Another Round of Land Cessions – Part 3

September 16, 2012

On November 17, 1807 another cession treaty was signed between the United States and several First Nations at Detroit. It involved a huge tract of land mostly contained in the Territory of Michigan but dipping slightly into Ohio Territory. The Treaty of Detroit was negotiated by the Governor of Michigan Territory, William Hull, and the chiefs of the Chippewa, Ottawa, Potawatomi and Wyandotte nations including Little Thunder and Walk In the Water.

The tract of land ceded included all of the south-eastern part of the lower peninsula of Michigan. Reserved out of this tract were some eight reservations scattered between the Miami River of Ohio to just north of the Huron River above Detroit. It also included six tracts of one square mile each to be located at places chosen by the “said Indians…and subject to the approbation of the President of the United States”.

Although Hull managed to acquire a huge chunk of Michigan Territory he wasn’t very visionary. The reservations laid out which, by the way coincided with First Nation villages, prevented a straight road being built between the American communities of Ohio and Detroit. So he was back the following year to negotiate right-of-ways through the reservations that blocked the soon to be built road. He managed to negotiate the Treaty of Brownstown on November 25, 1808. This treaty also included the signature of Black Hoof for the  Shawnee.

However, William Hull was not as successful in dealing with the Chippewa of Saginaw. The chiefs from there had been attending conferences at Greenville with chiefs from the other nations and they formed the consensus that there should be no more land cessions. When he approached the Saginaw chiefs with a proposal they flatly refused and when he tried to insist they insisted he leave and never return.

The First Nations were becoming obstinate aggravated by the Americans gobbling up their hunting territories. Not only were they feeling cheated and abused they were angry that annuities promised from the 1805 treaty were over two years late. Of course there were still some that had always been adamant that the original boundary negotiated in 1768 between the United States and “Indian Country” should be adhered to. The premier chief of this group was of course Tecumseh. His brother Tenskwatawa was a leading holy man and strongest ally.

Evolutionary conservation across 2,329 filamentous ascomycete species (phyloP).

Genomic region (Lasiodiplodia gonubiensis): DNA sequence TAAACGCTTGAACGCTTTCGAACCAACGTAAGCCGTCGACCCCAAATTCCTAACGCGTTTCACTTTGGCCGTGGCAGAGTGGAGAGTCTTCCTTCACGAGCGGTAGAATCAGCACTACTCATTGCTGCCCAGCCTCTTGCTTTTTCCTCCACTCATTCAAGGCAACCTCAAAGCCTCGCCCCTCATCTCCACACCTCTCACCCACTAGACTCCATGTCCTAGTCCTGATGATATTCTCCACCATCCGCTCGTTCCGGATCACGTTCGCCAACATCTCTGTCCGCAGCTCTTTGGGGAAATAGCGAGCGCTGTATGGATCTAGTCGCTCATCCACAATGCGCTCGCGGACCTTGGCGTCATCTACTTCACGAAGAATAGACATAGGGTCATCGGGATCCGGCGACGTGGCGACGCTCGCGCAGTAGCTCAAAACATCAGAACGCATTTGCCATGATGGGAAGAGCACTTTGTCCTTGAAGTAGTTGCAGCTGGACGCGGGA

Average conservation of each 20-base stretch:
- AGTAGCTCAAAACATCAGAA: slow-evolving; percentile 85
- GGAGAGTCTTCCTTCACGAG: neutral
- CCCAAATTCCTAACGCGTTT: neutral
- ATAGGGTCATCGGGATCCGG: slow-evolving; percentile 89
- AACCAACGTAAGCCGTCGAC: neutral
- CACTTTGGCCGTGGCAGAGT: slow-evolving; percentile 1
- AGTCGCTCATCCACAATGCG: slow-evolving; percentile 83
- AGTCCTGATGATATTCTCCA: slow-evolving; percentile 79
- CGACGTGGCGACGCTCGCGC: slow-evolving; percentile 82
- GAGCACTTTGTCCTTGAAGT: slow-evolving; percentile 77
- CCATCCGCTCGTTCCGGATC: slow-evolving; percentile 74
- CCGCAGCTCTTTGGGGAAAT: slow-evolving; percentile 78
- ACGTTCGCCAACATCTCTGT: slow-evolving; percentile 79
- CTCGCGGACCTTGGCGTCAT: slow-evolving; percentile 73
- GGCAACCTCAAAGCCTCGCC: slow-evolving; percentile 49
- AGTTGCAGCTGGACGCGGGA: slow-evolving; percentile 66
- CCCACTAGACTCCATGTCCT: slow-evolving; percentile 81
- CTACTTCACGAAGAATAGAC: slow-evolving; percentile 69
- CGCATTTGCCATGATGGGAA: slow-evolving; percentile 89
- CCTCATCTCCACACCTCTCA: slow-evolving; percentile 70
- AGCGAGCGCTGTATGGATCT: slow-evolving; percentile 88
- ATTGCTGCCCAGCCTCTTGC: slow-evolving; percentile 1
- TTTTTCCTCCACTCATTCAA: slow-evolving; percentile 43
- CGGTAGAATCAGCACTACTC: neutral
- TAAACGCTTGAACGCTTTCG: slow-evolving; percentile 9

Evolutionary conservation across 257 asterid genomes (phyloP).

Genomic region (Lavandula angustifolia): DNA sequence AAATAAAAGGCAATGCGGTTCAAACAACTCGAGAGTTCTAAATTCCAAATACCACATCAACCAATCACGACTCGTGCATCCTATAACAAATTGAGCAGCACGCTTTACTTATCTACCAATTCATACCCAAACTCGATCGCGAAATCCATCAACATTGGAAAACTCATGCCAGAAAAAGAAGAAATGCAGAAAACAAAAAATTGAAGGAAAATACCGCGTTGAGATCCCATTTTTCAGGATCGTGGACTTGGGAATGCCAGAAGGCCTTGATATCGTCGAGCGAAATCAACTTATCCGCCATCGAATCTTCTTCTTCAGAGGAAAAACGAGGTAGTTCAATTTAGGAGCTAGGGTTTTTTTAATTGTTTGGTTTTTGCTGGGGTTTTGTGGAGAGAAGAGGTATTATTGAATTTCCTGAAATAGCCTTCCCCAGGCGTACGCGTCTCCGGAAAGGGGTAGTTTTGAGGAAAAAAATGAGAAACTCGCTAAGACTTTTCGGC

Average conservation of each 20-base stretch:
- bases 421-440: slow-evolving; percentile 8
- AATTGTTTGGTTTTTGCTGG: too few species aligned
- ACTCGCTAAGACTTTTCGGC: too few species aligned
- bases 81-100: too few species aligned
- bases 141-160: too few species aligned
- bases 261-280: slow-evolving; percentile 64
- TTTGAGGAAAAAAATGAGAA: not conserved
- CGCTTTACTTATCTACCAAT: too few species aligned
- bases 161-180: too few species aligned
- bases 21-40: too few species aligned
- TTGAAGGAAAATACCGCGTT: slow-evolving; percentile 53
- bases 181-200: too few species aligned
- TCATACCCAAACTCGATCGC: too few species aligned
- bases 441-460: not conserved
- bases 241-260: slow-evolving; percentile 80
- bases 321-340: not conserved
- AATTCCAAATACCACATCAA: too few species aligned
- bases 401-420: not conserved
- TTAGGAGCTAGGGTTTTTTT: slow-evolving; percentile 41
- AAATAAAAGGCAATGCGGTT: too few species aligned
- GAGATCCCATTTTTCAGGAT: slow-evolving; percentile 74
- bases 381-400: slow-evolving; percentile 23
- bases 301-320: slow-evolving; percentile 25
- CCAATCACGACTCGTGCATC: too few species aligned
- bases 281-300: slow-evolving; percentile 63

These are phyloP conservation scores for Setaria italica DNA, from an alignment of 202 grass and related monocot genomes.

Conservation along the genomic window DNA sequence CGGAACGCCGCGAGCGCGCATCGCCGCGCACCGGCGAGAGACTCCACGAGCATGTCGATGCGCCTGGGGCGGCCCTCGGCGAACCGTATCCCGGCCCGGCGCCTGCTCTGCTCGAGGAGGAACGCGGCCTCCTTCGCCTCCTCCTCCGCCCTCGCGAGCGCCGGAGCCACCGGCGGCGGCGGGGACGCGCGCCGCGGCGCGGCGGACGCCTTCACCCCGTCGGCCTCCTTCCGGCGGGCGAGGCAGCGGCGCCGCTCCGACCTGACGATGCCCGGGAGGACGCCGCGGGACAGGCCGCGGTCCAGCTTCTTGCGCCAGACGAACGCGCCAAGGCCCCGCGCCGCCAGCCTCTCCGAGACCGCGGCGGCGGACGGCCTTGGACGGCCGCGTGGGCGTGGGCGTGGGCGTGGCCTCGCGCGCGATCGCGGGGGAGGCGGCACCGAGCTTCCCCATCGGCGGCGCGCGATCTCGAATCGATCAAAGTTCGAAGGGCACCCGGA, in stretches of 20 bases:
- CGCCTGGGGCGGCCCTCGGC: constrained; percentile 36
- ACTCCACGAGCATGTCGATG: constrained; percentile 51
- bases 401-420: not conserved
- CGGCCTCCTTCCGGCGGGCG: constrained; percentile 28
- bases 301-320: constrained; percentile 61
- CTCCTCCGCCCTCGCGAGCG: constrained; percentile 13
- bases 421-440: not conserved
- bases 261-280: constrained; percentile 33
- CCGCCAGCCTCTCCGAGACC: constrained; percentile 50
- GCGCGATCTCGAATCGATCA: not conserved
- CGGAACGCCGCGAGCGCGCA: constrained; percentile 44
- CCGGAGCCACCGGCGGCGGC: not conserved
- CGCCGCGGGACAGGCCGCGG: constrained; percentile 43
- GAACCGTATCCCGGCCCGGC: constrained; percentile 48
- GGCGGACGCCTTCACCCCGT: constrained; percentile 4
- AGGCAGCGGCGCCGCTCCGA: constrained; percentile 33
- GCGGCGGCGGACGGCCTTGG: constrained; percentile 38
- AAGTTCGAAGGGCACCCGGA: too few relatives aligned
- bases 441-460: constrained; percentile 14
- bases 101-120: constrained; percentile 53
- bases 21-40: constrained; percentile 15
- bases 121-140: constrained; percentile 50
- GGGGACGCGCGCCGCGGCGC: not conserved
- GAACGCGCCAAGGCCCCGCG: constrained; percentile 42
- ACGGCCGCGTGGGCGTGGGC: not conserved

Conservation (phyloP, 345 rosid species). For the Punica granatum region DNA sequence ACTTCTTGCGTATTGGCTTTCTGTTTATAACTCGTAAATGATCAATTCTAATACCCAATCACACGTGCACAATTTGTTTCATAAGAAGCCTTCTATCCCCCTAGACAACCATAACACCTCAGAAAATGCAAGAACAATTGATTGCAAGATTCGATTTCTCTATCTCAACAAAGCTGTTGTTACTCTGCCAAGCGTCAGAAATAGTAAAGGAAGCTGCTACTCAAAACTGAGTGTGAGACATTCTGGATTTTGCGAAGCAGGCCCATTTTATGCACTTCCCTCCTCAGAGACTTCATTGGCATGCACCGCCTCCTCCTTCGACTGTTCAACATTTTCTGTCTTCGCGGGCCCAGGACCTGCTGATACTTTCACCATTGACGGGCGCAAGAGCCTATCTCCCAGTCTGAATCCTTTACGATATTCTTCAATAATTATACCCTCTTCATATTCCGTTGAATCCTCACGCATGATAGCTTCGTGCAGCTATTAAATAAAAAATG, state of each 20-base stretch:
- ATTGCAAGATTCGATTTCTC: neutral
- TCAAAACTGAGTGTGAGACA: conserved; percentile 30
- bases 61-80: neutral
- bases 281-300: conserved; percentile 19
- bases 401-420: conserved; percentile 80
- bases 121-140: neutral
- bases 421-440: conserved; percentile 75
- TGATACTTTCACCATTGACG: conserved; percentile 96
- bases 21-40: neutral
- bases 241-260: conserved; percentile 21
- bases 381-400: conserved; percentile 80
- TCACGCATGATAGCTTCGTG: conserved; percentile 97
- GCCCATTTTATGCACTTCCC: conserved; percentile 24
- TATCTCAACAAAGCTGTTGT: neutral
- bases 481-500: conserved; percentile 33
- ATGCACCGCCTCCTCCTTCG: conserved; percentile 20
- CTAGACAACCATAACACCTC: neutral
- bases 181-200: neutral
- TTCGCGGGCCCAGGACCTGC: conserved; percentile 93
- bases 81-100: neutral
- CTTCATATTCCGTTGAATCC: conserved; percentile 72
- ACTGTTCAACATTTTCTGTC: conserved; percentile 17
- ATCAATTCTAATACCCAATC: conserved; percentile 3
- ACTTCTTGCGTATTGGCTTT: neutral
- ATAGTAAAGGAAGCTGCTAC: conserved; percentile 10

Tenskwatawa as a young man had become a drunk but after just a few years received a life-altering vision from the Master of Life. He abandoned his wanton ways and was received among his nation as a master shaman. He was a good orator and made a striking figure with the eye patch which he had worn since an accident had cause the loss of his right eye in his childhood. 

The Potawatomi War Chief and shaman Main Poc allied himself with Tecumseh and his brother Tenskwatawa. Both Main Poc, who was noted for his spiritual powers and Tenskwatawa who was also called The Prophet were holy men. In late 1807 Main Poc suggested that The Prophet move his followers to Potawatomi territory. The following spring Tenskwatawa settled about one hundred of them near the junction of the Wabash and Tippecanoe Rivers.

Both Tenskwatawa and Tecumseh began to grow in stature. Between 1808 and 1811 The Prophet’s modest village grew to over one thousand followers and the American’s were calling it Prophetstown. The Prophet’s vision was one of a common lifestyle where all First Nations would reject the European ways and return to their traditional way of life. This applied especially to the abstinence of alcohol. To this end he would send out his disciples to preach his message. One such disciple was Trout who was recorded at Michilimacinac preaching a return to the Indian ways and teaching that the Americans, but not other whites, were the offspring of The Evil One.